RAMALLAH (Rām Allāh ; al-Bīra ), twin towns in the northern Judean Hills, 9 mi. (15 km.) N. of Jerusalem. While al-Bīra is supposed to stand on the site of biblical *Beeroth, Ramallah is generally identified with *Ramah. The twin towns occupy a strategic position at 2,854 ft. (870 m.) above sea level, where the Judean upfold broadens, and at a crossroads. During the British Mandate, Ramallah was preponderantly Christian-Arab with 4,710 Christian and 650 Muslim inhabitants in 1946. The proportion was reversed in al-Bīra, then a village with 2,100 Muslims and 150 Christians. Because of Ramallah's elevation, the authorities chose it as the site for the country broadcasting transmitters. The clear, brisk climate encouraged the development of the town as a summer resort, which gained impetus under Jordanian rule when wealthy citizens built summer houses there and tourists came from other Arab countries to spend the summer. In the *Six-Day War, Ramallah was taken by Israeli forces. The census taken by the Israeli authorities in the fall of 1967 revealed that the population of both towns had greatly increased since 1948, mainly through the opening of refugee camps, while the relative strength of the Christian communities had diminished. Ramallah in 1967 had 12,134 inhabitants, of whom 6,966 (57.4%) were Christians, while al-Bīra, with a population of 13,037, was larger than Ramallah and was almost exclusively Muslim. Following the Oslo Agreements and the transfer of the city to the Palestinians, the Palestinian Authority located its government institutions there. Against a background of undiminished terrorism, Yasser *Arafat was confined to his headquarter compound in the city (the Muqata) by Israeli forces from 2003 until his death in 2004, and was also buried there. According to the Palestinian Bureau of Statistics, in 1997 the population of Ramallah was 18,017 and that of Al-Bīra was 27,972.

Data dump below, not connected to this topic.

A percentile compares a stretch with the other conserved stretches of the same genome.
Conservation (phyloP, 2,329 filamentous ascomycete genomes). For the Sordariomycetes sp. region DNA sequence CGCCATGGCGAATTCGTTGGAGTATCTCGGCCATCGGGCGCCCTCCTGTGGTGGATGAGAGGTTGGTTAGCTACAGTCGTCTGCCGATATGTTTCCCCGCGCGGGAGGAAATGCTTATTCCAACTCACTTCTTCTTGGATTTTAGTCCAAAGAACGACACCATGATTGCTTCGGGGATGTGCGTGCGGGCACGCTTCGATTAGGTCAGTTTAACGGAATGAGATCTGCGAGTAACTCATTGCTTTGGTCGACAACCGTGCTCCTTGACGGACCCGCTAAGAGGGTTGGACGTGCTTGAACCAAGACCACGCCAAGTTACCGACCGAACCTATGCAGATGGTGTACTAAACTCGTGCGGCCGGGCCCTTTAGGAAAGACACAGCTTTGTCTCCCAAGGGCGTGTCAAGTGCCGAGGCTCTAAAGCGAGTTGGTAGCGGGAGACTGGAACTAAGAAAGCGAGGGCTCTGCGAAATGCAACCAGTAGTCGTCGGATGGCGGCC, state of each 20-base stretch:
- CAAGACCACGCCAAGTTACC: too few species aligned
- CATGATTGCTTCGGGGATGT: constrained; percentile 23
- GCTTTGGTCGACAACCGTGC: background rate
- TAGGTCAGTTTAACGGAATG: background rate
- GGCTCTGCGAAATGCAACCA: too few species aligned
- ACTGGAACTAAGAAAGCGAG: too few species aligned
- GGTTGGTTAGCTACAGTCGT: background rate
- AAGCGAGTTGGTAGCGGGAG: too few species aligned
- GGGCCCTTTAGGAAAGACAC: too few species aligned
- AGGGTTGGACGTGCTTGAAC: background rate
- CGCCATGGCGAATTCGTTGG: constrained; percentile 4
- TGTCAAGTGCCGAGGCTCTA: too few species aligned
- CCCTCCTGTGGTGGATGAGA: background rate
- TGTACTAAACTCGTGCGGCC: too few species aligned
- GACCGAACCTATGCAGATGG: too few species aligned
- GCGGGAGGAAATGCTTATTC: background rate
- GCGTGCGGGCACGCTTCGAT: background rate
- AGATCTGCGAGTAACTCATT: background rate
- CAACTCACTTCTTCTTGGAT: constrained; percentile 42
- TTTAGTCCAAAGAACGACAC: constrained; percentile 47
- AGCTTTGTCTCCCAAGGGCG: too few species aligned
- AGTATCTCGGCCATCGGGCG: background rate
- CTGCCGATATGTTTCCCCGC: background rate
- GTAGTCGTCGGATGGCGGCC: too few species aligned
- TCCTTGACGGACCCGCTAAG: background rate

[Efraim Orni /
Shaked Gilboa (2nd ed.)]
Palestinian city in the West Bank.
Located about 6.5 miles north of Jerusalem on the western side of the Nablus–Jerusalem road, Ramallah was an important urban center under the British Mandate. After Jordan annexed the West Bank in 1950, Ramallah became part of the Jerusalem governorate. In the Arab-Israeli War of 1967, Ramallah was occupied by Israel. It was the site of many clashes between Israel's military authorities and Palestinians between June 1967 and December 1995, when Israel withdrew and the Palestinian Authority (PA) assumed control. The city underwent an economic boom during the mid-1990s when the PA established the town, unofficially, as its main West Bank administrative center. Many PA offices were built, as well as villas for returning emigres.
Ramallah was occupied by the Israelis several times after the start of the al-Aqsa Intifada in late 2000. It is noteworthy among Palestinian towns for its strong educational and professional heritage. U.S. Quakers established a girls' school in Ramallah in 1889, and nearby Bir Zeit University is one of the best Palestinian universities in the West Bank. In the last official census of 1997, the city's population stood at 17,851.
see also arab–israel war (1967); bir zeit university; palestinian authority; west bank.
Fischbach, Michael R. "Ramallah." In Encyclopedia of the Palestinians, edited by Philip Mattar. New York: Facts On File, 2000.
updated by michael r. fischbach